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Study predicts end of world as we know it
A new study suggests the universe and everything in it could end within the Earth's lifespan - less than 3.7 billion years from now - and we won't know it when it happens.

But one expert says the result isn't valid because the researchers chose an arbitrary end point.

The universe began in a Big Bang about 13.7 billion years ago and has been expanding at an ever accelerating rate ever since.

According to standard cosmology models the most likely outcome for the universe is that it will expand forever.

But a team of physicists led by Raphael Bousso from the University of California, Berkeley, claim their calculations show the universe will end.

Writing in the prepublication blog Bousso and colleagues say there's a "measure problem" in the cosmological theory of eternal inflation.
Multiverse bubbles

Eternal inflation is a quantum cosmological model where inflationary bubbles can appear out of nothing. Some expand and go on forever, others collapse and disappear again.

These bubbles, each being a universe, pop in and out of existence like bubbles in boiling water.

They argue, in an eternally inflating universe every event that is possible will eventually occur - not just once, but an infinite number of times. This makes predicting when each event will occur impossible, such as the probability that a universe like ours exists.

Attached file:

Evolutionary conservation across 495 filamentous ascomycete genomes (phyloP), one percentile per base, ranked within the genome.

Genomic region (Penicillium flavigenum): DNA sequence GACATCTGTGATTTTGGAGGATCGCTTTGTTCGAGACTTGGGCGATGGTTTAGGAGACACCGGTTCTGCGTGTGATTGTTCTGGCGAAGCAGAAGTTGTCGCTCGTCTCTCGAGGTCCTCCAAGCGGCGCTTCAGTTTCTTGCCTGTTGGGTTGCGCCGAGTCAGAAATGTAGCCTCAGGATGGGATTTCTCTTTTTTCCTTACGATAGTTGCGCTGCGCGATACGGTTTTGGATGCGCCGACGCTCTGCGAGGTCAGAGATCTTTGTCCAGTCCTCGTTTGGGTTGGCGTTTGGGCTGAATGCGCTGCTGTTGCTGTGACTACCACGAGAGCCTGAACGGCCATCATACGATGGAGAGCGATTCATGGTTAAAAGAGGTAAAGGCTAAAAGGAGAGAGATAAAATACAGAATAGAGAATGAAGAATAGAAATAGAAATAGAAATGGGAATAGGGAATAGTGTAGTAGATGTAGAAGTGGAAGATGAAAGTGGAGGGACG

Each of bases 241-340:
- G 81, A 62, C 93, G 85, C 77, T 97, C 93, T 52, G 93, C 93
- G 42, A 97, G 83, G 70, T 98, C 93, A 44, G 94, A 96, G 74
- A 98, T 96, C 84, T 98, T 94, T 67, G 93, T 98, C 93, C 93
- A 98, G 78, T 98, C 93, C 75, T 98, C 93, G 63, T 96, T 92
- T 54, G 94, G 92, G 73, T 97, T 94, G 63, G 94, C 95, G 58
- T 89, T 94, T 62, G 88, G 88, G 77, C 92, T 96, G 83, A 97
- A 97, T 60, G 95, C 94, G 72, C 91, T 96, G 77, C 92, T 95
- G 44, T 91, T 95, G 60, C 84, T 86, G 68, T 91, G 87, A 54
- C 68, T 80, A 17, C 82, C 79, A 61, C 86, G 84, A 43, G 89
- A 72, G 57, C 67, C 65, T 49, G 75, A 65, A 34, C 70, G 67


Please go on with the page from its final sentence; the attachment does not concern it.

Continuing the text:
"If infinitely many observers throughout the universe win the lottery, on what grounds can one still claim that winning the lottery is unlikely?" they write.

Bousso's team have being trying to determine the number of bubbles that exist at any given time and the number of 'observers' in each bubble to come up with the relative frequency of observers that can live in one universe compared to the relative frequency of observers who can live in another universe.

But the "measure problem" makes calculating this value impossible.

According to Bousso and colleagues, the only way to avoid this conundrum is to introduce a cut-off point, which then helps make sense again.

By introducing this cut-off, they say there is "a 50-50 chance of the universe ending in the next 3.7 billion years."
False conclusion

Dr Charles Lineweaver from the Australian National University's Mount Stromlo Observatory says Bousso's team are simply imposing a catastrophe for statistical reasons.

He says the need for a better statistical solution has led the researchers to a false conclusion about the end of the universe.

"Because the problem won't go away in their calculations, they conclude the universe must really end," says Lineweaver.

"Bousso's average life of a universe is a set time, only because that's what happens when you introduce a cut off point to get a reasonable probability."

"It's a statistical technique being taken probably too seriously."

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